A new initiative funded by the Bill and Melinda Gates Foundation will provide decision-makers with improved resources to estimate the costs of HIV and tuberculosis (TB) programs. This initiative, the Global Health Cost Consortium (GHCC), is a three-year project, launching in January 2016. Its goal is to increase the efficiency and effectiveness of HIV and TB prevention and treatment. The cost consortium will thus drive ever-greater value for money of investments to tackle HIV and TB in low and middle-income countries.

The consortium is led by the University of Washington (UW) and includes teams at Avenir Health, the University of California San Francisco (UCSF), the London School of Hygiene and Tropical Medicine (LSHTM), Mexico’s National Institute of Public Health (INSP), and the University of Cape Town, South Africa (UCT). These partners are leaders in large-scale HIV and TB cost studies and in the development of models designed to translate economic and epidemiologic data to inform policies and programs.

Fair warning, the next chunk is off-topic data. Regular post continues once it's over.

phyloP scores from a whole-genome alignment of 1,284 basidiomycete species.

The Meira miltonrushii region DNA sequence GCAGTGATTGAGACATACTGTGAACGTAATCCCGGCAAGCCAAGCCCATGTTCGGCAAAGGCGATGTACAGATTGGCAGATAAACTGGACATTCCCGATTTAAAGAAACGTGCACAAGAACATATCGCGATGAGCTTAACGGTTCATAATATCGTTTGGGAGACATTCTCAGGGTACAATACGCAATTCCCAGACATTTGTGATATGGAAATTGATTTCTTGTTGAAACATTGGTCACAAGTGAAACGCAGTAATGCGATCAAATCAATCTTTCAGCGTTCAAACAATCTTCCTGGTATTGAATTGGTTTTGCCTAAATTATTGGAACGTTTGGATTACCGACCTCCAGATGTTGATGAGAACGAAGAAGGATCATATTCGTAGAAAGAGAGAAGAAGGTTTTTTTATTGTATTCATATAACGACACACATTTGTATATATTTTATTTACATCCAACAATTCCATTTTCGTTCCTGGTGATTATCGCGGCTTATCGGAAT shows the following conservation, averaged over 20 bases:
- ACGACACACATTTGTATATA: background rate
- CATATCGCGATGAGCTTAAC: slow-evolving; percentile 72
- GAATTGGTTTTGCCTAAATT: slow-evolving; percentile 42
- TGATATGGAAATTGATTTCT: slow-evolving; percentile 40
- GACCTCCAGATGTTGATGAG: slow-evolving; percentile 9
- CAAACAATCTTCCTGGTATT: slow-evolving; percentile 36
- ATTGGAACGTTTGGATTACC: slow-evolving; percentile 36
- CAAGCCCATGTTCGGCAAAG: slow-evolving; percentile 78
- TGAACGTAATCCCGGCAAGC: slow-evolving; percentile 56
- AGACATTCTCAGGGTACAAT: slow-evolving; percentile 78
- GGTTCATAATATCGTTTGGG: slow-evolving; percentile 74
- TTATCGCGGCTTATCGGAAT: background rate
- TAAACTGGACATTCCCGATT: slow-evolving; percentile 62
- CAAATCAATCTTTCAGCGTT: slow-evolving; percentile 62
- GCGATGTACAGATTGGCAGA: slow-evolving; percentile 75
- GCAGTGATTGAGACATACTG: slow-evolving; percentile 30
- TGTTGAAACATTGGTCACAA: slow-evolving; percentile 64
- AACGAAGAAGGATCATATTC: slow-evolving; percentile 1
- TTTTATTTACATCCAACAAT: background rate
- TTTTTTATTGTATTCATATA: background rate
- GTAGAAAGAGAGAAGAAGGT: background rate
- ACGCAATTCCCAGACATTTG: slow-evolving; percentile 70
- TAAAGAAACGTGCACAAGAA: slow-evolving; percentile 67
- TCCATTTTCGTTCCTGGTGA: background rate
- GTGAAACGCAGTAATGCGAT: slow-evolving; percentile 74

Sound global health policy depends on valid information on the cost of treatment and prevention programs, and how these costs vary over time by country, sub-populations, and service delivery modalities. GHCC establishes a cost consortium to improve the availability, quality, timing, and thus the policy-relevance of cost information. The consortium will extract, collate and analyze existing cost data sets in order to provide accessible cost estimates of HIV and TB services; identify data gaps; and produce standards, guidance and methods for high quality and efficient cost data collection. A publicly accessible website will provide cost data adapted to specific settings, as well as resources to improve cost data over time.

The consortium will engage a broad audience of users and interact with existing HIV and TB economic and modeling groups through stakeholder forums. The consortium, with support from Dalberg, a mission-driven strategy-consulting firm focused exclusively on international development and global health, will also work directly with global stakeholders, such as the Global Fund, PEPFAR and the WHO, to ensure that GHCC resources are designed in close alignment with user needs. This inclusive approach will ensure that its products serve the global health policy community, program managers, and researchers.